Clinical trials are underway on children as young as 6-months-old, with several participants receiving their second dose of the Pfizer-BioNTech vaccine.
Stanford Medicine is running trials to determine what recommended Chinese Communist Party (CCP) Virus vaccine dosage should be prescribed for children aged between 6-months-old and 5-years-old.
The medical school confirmed it has already finished initial evaluation work and already reached the second phase of the study.
“Children under 18 make up about a quarter of the U.S. population so, if we want to get the virus under control and make sure we have as many people protected by vaccines as possible, we really need to include them,” Stanford University School of Medicine pediatrics, epidemiology and population health professor Yvonne Maldonado said in a statement.
The U.S. Food and Drug Administration authorized the CCP Virus vaccine to be administered to children aged between 12 and 15, on May 10.
“Even though the risk in children appears to be lower than in adults, this is still an important, potentially vaccine-preventable illness in kids,” Maldonado said. “Children can also spread the disease to other people, meaning that vaccinating them is vital both for their own safety and to help bring the pandemic under control.”
Eloise LaCour is one of the first young patients to receive both doses of the Pfizer-BioNTech vaccine. Her parents immediately signed up after realizing the 3-year-old could be immunized in a controlled environment.
“[In preparation] we told her about the vaccine and wanted to make sure she was a part of making that decision and she did a great job … she was a trooper,” mother Angelica LaCour said, according to KRON4. “We know there are a lot of other parents who are not as lucky, and are waiting for this to be a reality for their kids.”
Father Chris LaCour participated in the trial because he thought administering a smaller dosage would help minimize the impact of any unintended side effects.
“It is just peace of mind–just knowing that we will have such excellent care … as she is going through this,” he said according to the broadcaster.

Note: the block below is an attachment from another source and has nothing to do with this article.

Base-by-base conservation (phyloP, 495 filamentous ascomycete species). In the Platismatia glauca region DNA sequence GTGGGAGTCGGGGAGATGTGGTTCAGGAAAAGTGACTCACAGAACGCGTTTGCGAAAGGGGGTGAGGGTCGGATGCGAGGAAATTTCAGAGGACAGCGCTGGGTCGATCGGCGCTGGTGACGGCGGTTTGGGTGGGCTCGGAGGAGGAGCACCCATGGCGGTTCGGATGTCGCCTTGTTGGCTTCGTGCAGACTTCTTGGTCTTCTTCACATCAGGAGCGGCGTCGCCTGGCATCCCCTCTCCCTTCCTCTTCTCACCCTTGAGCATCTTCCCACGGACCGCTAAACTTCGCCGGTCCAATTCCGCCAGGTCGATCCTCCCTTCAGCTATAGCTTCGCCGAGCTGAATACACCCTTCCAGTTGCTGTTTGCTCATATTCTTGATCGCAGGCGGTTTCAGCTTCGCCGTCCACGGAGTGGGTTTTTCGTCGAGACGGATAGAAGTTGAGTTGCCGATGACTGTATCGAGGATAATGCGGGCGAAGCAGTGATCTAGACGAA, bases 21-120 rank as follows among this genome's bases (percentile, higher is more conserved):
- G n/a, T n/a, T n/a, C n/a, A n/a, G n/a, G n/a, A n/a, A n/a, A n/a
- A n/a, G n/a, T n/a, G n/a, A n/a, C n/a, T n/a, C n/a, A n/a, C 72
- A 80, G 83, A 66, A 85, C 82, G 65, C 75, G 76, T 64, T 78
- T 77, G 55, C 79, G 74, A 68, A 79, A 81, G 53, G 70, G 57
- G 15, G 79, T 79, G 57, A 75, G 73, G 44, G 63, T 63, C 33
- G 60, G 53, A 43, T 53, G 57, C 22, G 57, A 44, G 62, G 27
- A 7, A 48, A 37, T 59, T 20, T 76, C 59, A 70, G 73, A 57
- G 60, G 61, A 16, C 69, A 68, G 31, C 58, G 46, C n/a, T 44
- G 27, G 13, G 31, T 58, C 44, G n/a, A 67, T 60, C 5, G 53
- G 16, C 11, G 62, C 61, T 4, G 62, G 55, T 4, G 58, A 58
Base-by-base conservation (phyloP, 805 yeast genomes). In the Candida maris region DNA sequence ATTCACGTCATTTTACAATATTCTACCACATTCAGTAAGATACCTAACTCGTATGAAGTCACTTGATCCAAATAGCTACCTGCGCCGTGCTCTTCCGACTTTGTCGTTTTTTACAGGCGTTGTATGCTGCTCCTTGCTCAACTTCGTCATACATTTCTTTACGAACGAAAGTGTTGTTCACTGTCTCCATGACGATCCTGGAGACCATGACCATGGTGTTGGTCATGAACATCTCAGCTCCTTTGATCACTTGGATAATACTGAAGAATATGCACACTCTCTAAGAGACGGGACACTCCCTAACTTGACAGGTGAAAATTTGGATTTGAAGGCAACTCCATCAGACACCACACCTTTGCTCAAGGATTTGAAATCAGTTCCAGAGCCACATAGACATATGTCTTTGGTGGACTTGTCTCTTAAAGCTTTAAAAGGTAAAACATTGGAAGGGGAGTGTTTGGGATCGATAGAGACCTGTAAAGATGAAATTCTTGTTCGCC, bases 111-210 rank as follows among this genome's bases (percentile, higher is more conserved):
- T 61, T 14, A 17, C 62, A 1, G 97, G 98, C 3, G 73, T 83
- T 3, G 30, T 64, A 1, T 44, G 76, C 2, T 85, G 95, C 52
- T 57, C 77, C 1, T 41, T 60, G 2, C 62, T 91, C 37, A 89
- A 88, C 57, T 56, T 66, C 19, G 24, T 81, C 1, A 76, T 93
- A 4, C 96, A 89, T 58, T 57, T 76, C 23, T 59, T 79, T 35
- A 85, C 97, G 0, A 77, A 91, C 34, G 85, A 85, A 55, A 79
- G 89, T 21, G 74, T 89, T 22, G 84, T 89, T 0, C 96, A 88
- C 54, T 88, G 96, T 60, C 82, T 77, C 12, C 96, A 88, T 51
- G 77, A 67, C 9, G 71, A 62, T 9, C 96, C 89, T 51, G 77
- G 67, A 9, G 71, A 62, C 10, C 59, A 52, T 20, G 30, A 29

Maldonado claimed the trial would investigate precisely how much liquid should be administered to children.
“When you are doing a phase one study, you are doing dose-finding so you have to receive the actual dose,” she said, according to the broadcaster. “There is a low medium-high, and the high dose is the adult dose.”
The remarks came as a growing number of parents hesitate to vaccinate their children aged five and under due to the risk of allergies and potentially life-threatening side effects.
A healthy teenager in Utah was diagnosed with three blood clots shortly after receiving his first Pfizer injection.
Salt Lake City mom Cherie Romney knew something was wrong when Corner Canyon High School basketballer Everest Romney complained about suffering from fever, severe headaches, and a swollen neck just days after being vaccinated.
Initially, primary health professionals diagnosed the symptoms as a pulled neck muscle.
“He could not move his neck without the assistance of his hands,” Tomney said, according to Health Impact News.
It was only after the mom made several requests for her son to be reexamined that the pediatrician finally discovered several blood clots had formed in Romney’s brain more than a week later. Two blood clots were inside of the brain while the third was outside.
The worried mother quickly had her son admitted to the Primary Children’s Hospital intensive care unit (ICU)—about 4 miles east of downtown Salt Lake City.
She still cannot understand how her active and healthy 17-year-old could be hospitalized within days of having the experimental jab. She now wishes she had declined to give parental consent for the CCP Virus vaccine.
“There was nothing wrong with him. Nothing. He didn’t have a sore throat (or) any injury,” said Cherie Romney. “If I had known, I would have never [gotten the shot,] but so many people have and they have had no problems. I would tell everyone, and I’m trying to tell myself, we can only make the decisions with the information we have at the time. There has been a lot of vaccines given and there has been a lot of good, so it’s an individual decision,” she told KSLTV.
According to the New York Times, other parents have adopted a ‘wait and see’ approach to decide whether it is safe to immunize their little ones against the CCP Virus.